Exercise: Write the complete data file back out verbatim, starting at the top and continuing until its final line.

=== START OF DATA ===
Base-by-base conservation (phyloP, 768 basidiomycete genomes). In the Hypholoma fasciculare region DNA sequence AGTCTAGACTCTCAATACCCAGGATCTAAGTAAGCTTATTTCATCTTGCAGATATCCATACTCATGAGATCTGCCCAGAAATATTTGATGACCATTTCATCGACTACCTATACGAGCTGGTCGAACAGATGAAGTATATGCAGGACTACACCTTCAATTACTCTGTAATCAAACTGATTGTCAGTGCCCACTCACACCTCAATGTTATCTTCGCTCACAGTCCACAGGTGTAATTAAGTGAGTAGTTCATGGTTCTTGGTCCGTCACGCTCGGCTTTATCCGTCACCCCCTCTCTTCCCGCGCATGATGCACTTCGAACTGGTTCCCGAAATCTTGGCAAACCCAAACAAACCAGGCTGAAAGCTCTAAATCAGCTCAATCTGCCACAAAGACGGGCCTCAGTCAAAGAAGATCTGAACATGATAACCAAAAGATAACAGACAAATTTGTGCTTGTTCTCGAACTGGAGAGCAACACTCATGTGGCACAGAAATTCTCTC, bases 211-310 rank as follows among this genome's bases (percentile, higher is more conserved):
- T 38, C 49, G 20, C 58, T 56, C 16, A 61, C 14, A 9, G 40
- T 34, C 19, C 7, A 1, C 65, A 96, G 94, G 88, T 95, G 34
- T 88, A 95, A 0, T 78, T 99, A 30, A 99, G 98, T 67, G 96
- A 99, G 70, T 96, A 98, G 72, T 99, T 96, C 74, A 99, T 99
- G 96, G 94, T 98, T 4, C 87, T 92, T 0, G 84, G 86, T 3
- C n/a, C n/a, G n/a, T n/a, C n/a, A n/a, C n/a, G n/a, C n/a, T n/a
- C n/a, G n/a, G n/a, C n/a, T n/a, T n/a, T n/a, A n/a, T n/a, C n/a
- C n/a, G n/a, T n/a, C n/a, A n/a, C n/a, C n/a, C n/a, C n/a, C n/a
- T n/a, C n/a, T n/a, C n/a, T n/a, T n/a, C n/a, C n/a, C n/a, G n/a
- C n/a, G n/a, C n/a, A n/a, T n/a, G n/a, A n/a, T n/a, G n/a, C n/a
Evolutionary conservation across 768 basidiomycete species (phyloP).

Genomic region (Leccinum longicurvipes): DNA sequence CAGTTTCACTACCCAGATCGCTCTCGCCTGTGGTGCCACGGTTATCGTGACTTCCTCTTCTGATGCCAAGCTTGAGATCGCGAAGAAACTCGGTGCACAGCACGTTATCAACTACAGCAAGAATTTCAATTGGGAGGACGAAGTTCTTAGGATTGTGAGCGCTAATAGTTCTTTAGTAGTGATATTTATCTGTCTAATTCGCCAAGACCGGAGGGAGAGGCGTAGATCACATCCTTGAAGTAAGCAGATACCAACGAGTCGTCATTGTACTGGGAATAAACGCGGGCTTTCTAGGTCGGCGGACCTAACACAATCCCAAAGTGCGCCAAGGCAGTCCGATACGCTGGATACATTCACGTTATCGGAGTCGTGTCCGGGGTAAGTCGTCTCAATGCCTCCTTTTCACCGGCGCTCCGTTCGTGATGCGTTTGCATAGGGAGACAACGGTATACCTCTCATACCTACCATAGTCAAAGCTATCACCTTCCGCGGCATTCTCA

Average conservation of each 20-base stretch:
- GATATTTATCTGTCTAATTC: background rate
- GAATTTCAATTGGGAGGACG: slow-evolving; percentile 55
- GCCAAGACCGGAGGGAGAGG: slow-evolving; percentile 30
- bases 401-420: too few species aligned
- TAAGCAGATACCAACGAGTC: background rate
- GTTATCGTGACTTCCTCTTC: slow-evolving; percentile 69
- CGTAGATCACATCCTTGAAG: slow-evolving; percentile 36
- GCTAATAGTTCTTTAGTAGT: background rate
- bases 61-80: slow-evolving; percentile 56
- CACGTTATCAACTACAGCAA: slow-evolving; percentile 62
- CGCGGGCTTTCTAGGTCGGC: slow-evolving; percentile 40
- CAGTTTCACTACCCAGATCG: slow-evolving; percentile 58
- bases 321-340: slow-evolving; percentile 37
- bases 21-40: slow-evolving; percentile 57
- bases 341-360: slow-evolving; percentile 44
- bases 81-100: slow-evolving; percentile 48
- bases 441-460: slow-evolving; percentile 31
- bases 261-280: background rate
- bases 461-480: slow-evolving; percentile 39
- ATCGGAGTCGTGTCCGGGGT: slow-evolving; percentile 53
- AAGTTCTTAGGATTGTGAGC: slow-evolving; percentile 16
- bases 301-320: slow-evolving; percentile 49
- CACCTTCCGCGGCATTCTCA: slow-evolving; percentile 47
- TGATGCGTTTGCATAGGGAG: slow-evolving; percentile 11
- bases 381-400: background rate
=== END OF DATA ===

Base-by-base conservation (phyloP, 768 basidiomycete genomes). In the Hypholoma fasciculare region DNA sequence AGTCTAGACTCTCAATACCCAGGATCTAAGTAAGCTTATTTCATCTTGCAGATATCCATACTCATGAGATCTGCCCAGAAATATTTGATGACCATTTCATCGACTACCTATACGAGCTGGTCGAACAGATGAAGTATATGCAGGACTACACCTTCAATTACTCTGTAATCAAACTGATTGTCAGTGCCCACTCACACCTCAATGTTATCTTCGCTCACAGTCCACAGGTGTAATTAAGTGAGTAGTTCATGGTTCTTGGTCCGTCACGCTCGGCTTTATCCGTCACCCCCTCTCTTCCCGCGCATGATGCACTTCGAACTGGTTCCCGAAATCTTGGCAAACCCAAACAAACCAGGCTGAAAGCTCTAAATCAGCTCAATCTGCCACAAAGACGGGCCTCAGTCAAAGAAGATCTGAACATGATAACCAAAAGATAACAGACAAATTTGTGCTTGTTCTCGAACTGGAGAGCAACACTCATGTGGCACAGAAATTCTCTC, bases 211-310 rank as follows among this genome's bases (percentile, higher is more conserved):
- T 38, C 49, G 20, C 58, T 56, C 16, A 61, C 14, A 9, G 40
- T 34, C 19, C 7, A 1, C 65, A 96, G 94, G 88, T 95, G 34
- T 88, A 95, A 0, T 78, T 99, A 30, A 99, G 98, T 67, G 96
- A 99, G 70, T 96, A 98, G 72, T 99, T 96, C 74, A 99, T 99
- G 96, G 94, T 98, T 4, C 87, T 92, T 0, G 84, G 86, T 3
- C n/a, C n/a, G n/a, T n/a, C n/a, A n/a, C n/a, G n/a, C n/a, T n/a
- C n/a, G n/a, G n/a, C n/a, T n/a, T n/a, T n/a, A n/a, T n/a, C n/a
- C n/a, G n/a, T n/a, C n/a, A n/a, C n/a, C n/a, C n/a, C n/a, C n/a
- T n/a, C n/a, T n/a, C n/a, T n/a, T n/a, C n/a, C n/a, C n/a, G n/a
- C n/a, G n/a, C n/a, A n/a, T n/a, G n/a, A n/a, T n/a, G n/a, C n/a
Evolutionary conservation across 768 basidiomycete species (phyloP).

Genomic region (Leccinum longicurvipes): DNA sequence CAGTTTCACTACCCAGATCGCTCTCGCCTGTGGTGCCACGGTTATCGTGACTTCCTCTTCTGATGCCAAGCTTGAGATCGCGAAGAAACTCGGTGCACAGCACGTTATCAACTACAGCAAGAATTTCAATTGGGAGGACGAAGTTCTTAGGATTGTGAGCGCTAATAGTTCTTTAGTAGTGATATTTATCTGTCTAATTCGCCAAGACCGGAGGGAGAGGCGTAGATCACATCCTTGAAGTAAGCAGATACCAACGAGTCGTCATTGTACTGGGAATAAACGCGGGCTTTCTAGGTCGGCGGACCTAACACAATCCCAAAGTGCGCCAAGGCAGTCCGATACGCTGGATACATTCACGTTATCGGAGTCGTGTCCGGGGTAAGTCGTCTCAATGCCTCCTTTTCACCGGCGCTCCGTTCGTGATGCGTTTGCATAGGGAGACAACGGTATACCTCTCATACCTACCATAGTCAAAGCTATCACCTTCCGCGGCATTCTCA

Average conservation of each 20-base stretch:
- GATATTTATCTGTCTAATTC: background rate
- GAATTTCAATTGGGAGGACG: slow-evolving; percentile 55
- GCCAAGACCGGAGGGAGAGG: slow-evolving; percentile 30
- bases 401-420: too few species aligned
- TAAGCAGATACCAACGAGTC: background rate
- GTTATCGTGACTTCCTCTTC: slow-evolving; percentile 69
- CGTAGATCACATCCTTGAAG: slow-evolving; percentile 36
- GCTAATAGTTCTTTAGTAGT: background rate
- bases 61-80: slow-evolving; percentile 56
- CACGTTATCAACTACAGCAA: slow-evolving; percentile 62
- CGCGGGCTTTCTAGGTCGGC: slow-evolving; percentile 40
- CAGTTTCACTACCCAGATCG: slow-evolving; percentile 58
- bases 321-340: slow-evolving; percentile 37
- bases 21-40: slow-evolving; percentile 57
- bases 341-360: slow-evolving; percentile 44
- bases 81-100: slow-evolving; percentile 48
- bases 441-460: slow-evolving; percentile 31
- bases 261-280: background rate
- bases 461-480: slow-evolving; percentile 39
- ATCGGAGTCGTGTCCGGGGT: slow-evolving; percentile 53
- AAGTTCTTAGGATTGTGAGC: slow-evolving; percentile 16
- bases 301-320: slow-evolving; percentile 49
- CACCTTCCGCGGCATTCTCA: slow-evolving; percentile 47
- TGATGCGTTTGCATAGGGAG: slow-evolving; percentile 11
- bases 381-400: background rate